CONFESSION (PENANCE) On Easter Sunday, when Christ first appeared to the apostles after his Resurrection, He breathed on them, saying: “Receive the Holy Spirit. For those whose sins you forgive, they are forgiven; for those whose sins you retain, they are retained” (John 20:22-23).         When we sin, we deprive ourselves of God’s grace. In the Sacrament of Confession, grace can be restored to our souls, and we can once again resist sin.  We hear Christ's words in the 'first person', "I absolve you in the name of the Father, and of the Son, and of the Holy Spirit."          What Is Required?: Three things are required of a penitent in order to receive the sacrament worthily:  1) He must be contrite—or, in other words, sorry for his sins.   2) He must confess those sins fully, in kind and in number.  3) He must be willing to do penance and make amends for his sins.
MATRIMONY (MARRIAGE) Marriage was instituted by God the Father, a gift to all mankind. At its most basic level, marriage is a union between a man and a woman.  A covenant exists between God and the man and woman. The two become one flesh under God. Marriage between the man and the woman is sanctified and becomes indisolvable when the married couple consumates with the maritial act.          The priest is not the one that ‘marries’ the couple - they marry themselves and have the priest and all of us as witnesses. This is the ‘matter’ of the sacrament.  The form of the sacrament of matrimony of course are the vows.              There is no divorce in the Catholic Church.  However, if a couple is divorced civially, there can be application made for an annulment.  If the man and/or the woman had not fully participated in the vows that were exchanged, and withheld truths, or made conditions, then there may be grounds that the either of them did not enter in a covenant of marriage.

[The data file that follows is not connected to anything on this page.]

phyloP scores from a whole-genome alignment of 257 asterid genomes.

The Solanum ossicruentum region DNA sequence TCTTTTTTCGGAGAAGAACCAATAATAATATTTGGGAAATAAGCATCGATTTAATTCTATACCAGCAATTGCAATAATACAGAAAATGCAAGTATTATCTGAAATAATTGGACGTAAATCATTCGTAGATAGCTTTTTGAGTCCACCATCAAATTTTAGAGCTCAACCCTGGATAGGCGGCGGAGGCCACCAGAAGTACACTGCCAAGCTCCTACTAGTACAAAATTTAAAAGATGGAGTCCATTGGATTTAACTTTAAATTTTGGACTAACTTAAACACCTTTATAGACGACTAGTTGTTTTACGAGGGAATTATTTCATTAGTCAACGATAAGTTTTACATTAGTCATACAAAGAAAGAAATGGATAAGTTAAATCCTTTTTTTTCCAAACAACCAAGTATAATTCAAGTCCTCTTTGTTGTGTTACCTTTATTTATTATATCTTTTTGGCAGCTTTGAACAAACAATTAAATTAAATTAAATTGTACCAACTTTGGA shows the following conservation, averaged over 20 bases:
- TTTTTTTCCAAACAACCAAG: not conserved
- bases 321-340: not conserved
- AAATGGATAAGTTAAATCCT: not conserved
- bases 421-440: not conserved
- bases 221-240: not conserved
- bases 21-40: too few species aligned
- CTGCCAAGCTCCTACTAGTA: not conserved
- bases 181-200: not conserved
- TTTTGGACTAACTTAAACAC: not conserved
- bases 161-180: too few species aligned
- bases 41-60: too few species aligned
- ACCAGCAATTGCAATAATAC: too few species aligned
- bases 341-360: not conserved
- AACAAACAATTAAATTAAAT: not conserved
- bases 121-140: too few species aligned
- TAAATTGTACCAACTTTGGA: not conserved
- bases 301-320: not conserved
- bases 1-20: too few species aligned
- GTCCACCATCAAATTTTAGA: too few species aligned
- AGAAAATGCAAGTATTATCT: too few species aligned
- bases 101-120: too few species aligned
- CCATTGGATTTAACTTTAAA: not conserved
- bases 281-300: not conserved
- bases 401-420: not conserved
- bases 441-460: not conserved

HOLY ORDERS The Sacrament of Holy Orders is the continuation of Christ's priesthood, which He bestowed upon His Apostles (men); thus, the Catechism of the Catholic Church refers to the Sacrament of Holy Orders as "the sacrament of apostolic ministry."      'Ordination' comes from the Latin word ordinatio, which means to incorporate someone into an order. In the Sacrament of Holy Orders, a man is incorporated into the priesthood of Christ, at one of three levels: the episcopate, the priesthood, or the diaconate.         Priests are 'In Persona Christi', or In the Person of Christ'.  The ordained offer their lives to Christ for all mankind, fulfilling the duties to the Body of Christ (you and me) ensuring that the are readily making available the Sacraments and participating and sharing in the eternal priesthood of Christ. While all believers are, in some sense, the royal priesthood, some are set aside to serve the Church as Christ Himself did.